On the back of My Lady Jane, an author (I wish I could remember which one) commented that this book was essentially ‘Monty Python and The Holy Grail’ meets ‘The Tudors’, and I don’t think there is a more accurate description of the crazy, comical, fun-filled fluff this book is filled with. After a series of three-star, average to somewhat good novels, My Lady Jane provided a much needed discretion, and it’s no surprise that I ended up devouring it.

This book was not meant to be taken seriously, and I absolutely loved that. I’ve never read a book that subtly poked fun at its source material while creating a bunch of drama that always managed to be serious but lighthearted. The humor and writing was right up my alley, I loved the shameless puns, the satire of the messiness of British history, and the straight-up hilarious but relatable antics of Edward, Jane, and everyone’s favorite horse, Gifford (call him G, though). I’m pretty sure people at school were looking at me weird, because most of the time, I was desperately trying (and failing) to keep from laughing my ass off.

Speaking of Edward, Jane, and G, can I just say how much I adore these characters? Not only are they all hilarious, but their backstories and personalities are also incredibly layered. Even side characters such as Gracie, Bess, Mary, and Dudley strike a perfect balance between seriousness and hilarity. And they are all so entertaining! Edward and Gracie were totally cute yet relatable together (let’s be real, we are ALL Edward in some way or another) and Jane and Gifford were one of the most organic, realistic, and adorable romances I had ever read.

For anyone who already is obsessed with (and is ready to be obsessed with) 16th century British royal messiness, animal puns, two hilarious yet swoon-worthy romances, and an overall laugh-out-loud story, My Lady Jane will do nothing less than impress you and probably make you giggle unceremoniously in public. I highly, highly recommend! As if that wasn’t clear already.

Rating: 4.25 stars

Thanks for viewing, guys! Leave me a comment with your thoughts below! 🙂

Books, Reviews, YA Fiction

The Smell Of Other People’s Houses by Bonnie-Sue Hitchcock (review) // Alaska + diversity + family, friendship, love

19370304In Alaska, 1970, being a teenager here isn’t like being a teenager anywhere else. Ruth has a secret that she can’t hide forever. Dora wonders if she can ever truly escape where she comes from, even when good luck strikes. Alyce is trying to reconcile her desire to dance, with the life she’s always known on her family’s fishing boat. Hank and his brothers decide it’s safer to run away than to stay home—until one of them ends up in terrible danger.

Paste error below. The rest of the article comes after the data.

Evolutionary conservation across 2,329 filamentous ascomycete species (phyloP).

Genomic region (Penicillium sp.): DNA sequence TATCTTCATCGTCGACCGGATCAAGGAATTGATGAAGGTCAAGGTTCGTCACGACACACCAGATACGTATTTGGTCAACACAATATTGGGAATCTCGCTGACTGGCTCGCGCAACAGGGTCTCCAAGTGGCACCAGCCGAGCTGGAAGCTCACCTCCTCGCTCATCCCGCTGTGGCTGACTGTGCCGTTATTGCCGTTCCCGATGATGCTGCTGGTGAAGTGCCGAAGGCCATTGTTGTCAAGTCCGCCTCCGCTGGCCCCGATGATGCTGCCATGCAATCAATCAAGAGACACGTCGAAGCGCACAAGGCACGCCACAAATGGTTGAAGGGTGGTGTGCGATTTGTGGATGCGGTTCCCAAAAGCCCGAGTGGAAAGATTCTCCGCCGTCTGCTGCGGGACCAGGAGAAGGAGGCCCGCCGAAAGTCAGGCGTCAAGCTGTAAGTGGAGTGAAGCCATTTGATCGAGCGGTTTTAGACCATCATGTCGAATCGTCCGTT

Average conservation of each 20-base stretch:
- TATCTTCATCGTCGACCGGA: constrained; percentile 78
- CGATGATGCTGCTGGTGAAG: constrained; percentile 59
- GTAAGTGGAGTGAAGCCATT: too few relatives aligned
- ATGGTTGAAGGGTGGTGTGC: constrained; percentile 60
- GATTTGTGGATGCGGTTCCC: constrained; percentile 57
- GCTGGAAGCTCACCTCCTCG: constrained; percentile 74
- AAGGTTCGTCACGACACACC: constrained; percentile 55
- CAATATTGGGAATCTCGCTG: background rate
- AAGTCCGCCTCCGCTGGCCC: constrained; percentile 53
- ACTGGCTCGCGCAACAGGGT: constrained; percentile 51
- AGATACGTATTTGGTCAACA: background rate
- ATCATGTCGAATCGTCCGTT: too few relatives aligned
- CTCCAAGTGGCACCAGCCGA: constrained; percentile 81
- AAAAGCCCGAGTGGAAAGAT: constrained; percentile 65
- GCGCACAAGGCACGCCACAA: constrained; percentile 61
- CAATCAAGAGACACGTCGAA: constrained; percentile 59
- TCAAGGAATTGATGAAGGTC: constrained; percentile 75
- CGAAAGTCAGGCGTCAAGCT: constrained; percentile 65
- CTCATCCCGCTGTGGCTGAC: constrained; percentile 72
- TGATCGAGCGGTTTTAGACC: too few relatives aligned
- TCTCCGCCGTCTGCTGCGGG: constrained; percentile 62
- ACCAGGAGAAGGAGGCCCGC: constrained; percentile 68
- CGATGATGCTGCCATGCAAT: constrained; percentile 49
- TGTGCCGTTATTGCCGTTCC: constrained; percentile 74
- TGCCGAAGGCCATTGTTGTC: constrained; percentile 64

Four very different lives are about to become entangled.

The Smell Of Other People’s Houses follows a formula that many authors don’t particularly explore. It’s set in an unconventional setting, Alaska, and follows the perspectives of four different teenagers living across the state. Their individual stories coincide in interesting ways, and each character goes through experiences involving the craziness of family, friendship, and love.

I have to say, for a debut author, Hitchcock has an amazing way with words. I adored the writing in this book, there were lyrical and descriptive statements and mostly blunt ones, but both types contained an immeasurable amount of honesty and emotion. It wasn’t unnecessarily heavy, Hitchcock expressed the overwhelming emotions running through most of the characters in a very raw way. This definitely helps when it comes to expressing the numerous themes of love, acceptance, friendship, and family running through this book.

I’ve never read a book set in Alaska, and while I do like the unconventionality of this setting, I wish the atmosphere was a bit more … conveyed. There were several descriptions of the several fishing trips the characters took and progressing seasons definitely contributed, but I never really experienced the 70’s vibe the same way I experienced the 60’s in All The Crooked Saints. I really hate to compare it to Maggie Stiefvater’s work, but the premise of this book really gave me the same vibe.

I really liked the foundations of each of the characters. Ruth, Dora, Alyce, and Hank all dealt with ordinary and not-so-ordinary family issues and inner conflicts in different ways, and I liked how each of their personalities shines through easily through their narrations. However, it wasn’t enough to make me fully invested in these characters and their entanglements. I suppose the biggest reason for that has nothing to do with the characters themselves, but the fact that the book is simply too short. I love short books (All The Crooked Saints, anyone?) but I feel like The Smell Of Other People’s Houses and its length is a hindrance to the layered foundations created for the characters.

The Smell Of Other People’s House is a very ‘meh’ book in a few aspects but I love that it attempts to do something different in the midst of angsty contemporaries marked by romance. I’d say to read it for the gorgeous writing itself.